THE ORTHODOX CODE OF CONTEMPORARY RUSSIAN PROSE

Irina Bagration-Moukhraneli

Abstract


Modern Russian narrative literature actively assimilates traditional church literary genres. Some of the best Russian novels of the 21st century (by authors such as Alexander Chudakov and Eugene Vodolazkin) are genetically linked to hagiography, while Maya Kucherskaya adapts the genre of patericon.
Similar processes are characteristic of modern Russian elevated poetry. Timur Kibirov’s collection, Greek and Roman Catholic Songs and Nursery Rhymes, reflects the Evangelic realities of a new era. In his poetry collection Tsaritsa Subbota, Sergei Kruglov turns to the Old Testament. Alexei Ushakov, Olga Sedakova and Sergei Averintsev are brilliant poets who, in their poetry and translations, turn to the religious and philosophical paradigm.
The current stage of spiritual Russian literature differs from the post-Perestroika period. The Russian poets and writers of the latter were inspired by the very possibility of freedom and the opportunity to address theological topics and problems and bridge the gap after 70 years of silence. Today, Russian writers feel more confident in the realm of theological problems. They need it to cover current events and contemporary life.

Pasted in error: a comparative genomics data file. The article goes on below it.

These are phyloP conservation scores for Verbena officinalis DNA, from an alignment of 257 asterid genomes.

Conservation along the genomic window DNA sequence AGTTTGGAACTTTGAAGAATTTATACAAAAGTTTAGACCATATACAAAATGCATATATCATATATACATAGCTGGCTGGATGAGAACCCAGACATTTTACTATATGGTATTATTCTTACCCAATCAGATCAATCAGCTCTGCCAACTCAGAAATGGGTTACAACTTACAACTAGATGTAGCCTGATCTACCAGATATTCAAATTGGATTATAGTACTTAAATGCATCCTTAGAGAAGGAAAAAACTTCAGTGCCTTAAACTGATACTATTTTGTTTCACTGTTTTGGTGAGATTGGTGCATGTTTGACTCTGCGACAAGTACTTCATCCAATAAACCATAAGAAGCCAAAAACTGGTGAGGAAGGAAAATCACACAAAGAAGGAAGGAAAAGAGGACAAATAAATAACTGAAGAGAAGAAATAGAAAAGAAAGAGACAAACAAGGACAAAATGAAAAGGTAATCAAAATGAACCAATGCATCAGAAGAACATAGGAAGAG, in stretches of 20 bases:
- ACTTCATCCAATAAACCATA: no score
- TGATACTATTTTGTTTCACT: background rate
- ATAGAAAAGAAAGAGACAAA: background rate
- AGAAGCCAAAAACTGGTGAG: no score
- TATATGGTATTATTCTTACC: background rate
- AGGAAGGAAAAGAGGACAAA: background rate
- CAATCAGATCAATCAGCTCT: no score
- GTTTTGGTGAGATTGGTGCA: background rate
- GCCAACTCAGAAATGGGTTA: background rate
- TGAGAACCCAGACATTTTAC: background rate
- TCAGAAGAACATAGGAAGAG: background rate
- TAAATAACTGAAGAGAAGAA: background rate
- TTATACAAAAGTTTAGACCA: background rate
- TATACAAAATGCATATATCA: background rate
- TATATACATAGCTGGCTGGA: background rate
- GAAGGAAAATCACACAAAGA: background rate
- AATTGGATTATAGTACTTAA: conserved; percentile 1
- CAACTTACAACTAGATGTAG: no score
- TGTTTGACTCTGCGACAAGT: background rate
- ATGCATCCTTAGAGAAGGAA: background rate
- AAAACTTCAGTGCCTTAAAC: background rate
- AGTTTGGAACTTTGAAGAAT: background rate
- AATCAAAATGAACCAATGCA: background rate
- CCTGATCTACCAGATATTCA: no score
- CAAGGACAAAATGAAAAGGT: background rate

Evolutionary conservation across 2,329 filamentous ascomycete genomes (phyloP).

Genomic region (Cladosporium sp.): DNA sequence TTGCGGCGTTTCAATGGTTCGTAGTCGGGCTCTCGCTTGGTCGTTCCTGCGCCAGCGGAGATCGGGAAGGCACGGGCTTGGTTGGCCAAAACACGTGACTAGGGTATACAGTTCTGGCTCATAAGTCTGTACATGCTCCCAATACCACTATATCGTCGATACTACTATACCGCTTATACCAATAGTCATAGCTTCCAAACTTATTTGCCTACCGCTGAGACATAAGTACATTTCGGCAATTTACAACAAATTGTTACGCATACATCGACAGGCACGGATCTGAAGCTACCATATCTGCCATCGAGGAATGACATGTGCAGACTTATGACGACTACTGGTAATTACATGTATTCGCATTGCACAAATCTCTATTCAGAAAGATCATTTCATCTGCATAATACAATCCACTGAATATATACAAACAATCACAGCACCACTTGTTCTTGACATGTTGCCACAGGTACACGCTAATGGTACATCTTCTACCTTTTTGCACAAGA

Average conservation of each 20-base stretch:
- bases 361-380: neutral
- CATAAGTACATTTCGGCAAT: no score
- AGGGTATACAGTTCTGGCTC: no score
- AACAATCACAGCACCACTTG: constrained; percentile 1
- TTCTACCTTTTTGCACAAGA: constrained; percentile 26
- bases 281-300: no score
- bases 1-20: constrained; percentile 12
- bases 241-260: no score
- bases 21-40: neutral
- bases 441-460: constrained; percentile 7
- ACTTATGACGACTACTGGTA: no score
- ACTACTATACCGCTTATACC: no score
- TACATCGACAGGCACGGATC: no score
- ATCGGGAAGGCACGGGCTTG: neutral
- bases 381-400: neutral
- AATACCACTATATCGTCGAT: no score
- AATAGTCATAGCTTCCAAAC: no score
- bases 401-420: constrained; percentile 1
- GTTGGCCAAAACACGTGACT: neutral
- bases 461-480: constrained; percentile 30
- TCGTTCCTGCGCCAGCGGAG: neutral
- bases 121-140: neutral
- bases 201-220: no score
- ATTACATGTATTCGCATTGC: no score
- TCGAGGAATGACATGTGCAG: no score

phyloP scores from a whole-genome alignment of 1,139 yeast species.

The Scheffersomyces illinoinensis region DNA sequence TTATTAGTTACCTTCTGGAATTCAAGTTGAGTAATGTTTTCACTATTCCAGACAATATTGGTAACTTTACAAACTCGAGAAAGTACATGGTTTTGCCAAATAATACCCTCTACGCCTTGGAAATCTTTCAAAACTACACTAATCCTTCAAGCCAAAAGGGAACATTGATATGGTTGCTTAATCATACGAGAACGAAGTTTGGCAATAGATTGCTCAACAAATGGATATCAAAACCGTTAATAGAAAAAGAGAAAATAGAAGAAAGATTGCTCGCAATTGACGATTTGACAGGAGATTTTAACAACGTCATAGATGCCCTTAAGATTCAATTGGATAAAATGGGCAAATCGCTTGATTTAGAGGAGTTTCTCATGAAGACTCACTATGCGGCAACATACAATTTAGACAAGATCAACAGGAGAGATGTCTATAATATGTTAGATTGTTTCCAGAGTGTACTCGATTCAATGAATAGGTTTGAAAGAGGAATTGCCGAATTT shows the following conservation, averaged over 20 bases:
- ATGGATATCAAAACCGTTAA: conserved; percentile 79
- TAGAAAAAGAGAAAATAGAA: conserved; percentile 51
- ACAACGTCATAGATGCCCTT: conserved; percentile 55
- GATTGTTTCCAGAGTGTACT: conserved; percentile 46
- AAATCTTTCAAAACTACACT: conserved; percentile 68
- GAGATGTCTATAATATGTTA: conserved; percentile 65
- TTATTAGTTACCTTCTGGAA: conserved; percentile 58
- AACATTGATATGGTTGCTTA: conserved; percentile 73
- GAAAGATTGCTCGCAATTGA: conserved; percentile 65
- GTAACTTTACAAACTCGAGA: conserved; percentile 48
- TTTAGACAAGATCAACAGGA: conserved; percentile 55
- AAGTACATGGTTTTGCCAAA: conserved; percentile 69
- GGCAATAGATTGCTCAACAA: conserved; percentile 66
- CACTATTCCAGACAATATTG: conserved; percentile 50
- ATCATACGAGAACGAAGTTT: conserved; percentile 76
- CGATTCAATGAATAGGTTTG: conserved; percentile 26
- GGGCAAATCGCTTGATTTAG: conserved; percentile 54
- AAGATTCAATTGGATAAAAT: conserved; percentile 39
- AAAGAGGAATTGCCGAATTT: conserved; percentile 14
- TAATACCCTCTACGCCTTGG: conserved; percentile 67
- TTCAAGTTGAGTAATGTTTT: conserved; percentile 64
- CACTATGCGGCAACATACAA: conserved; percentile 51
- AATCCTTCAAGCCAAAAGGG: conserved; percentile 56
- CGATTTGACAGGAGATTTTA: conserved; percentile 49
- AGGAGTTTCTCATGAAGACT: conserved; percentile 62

The literature of the 21st century “came out of the ghetto” and has accumulated some experience, which enabled it to become prose.
The main character of Chudakov’s novel of modern Christian prose first gives a new understanding of the actual tradition of Russian literature – a picture of the world from today’s point of view, and the ways and methods of its description. The predecessors of the literary process today are not so much Dostoevsky and Tolstoy with their novel form, but rather –Old Russian writers such as Leskov, Chekhov, and to a certain extent Bunin. Most writers create cycles of stories, united by a single protagonist or author’s narrative. All of them are aimed at filling the lacunae of the Soviet era, reviewing and giving fullness to the picture of the world in new historical circumstances.

Keywords


Orthodox code, elements of existential literary structure, modern literature, prose, hagiography, patericon

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DOI: https://doi.org/10.13165/SMS-17-9-2-06

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"Societal studies" ISSN online 2029-2244 / ISSN print 2029-2236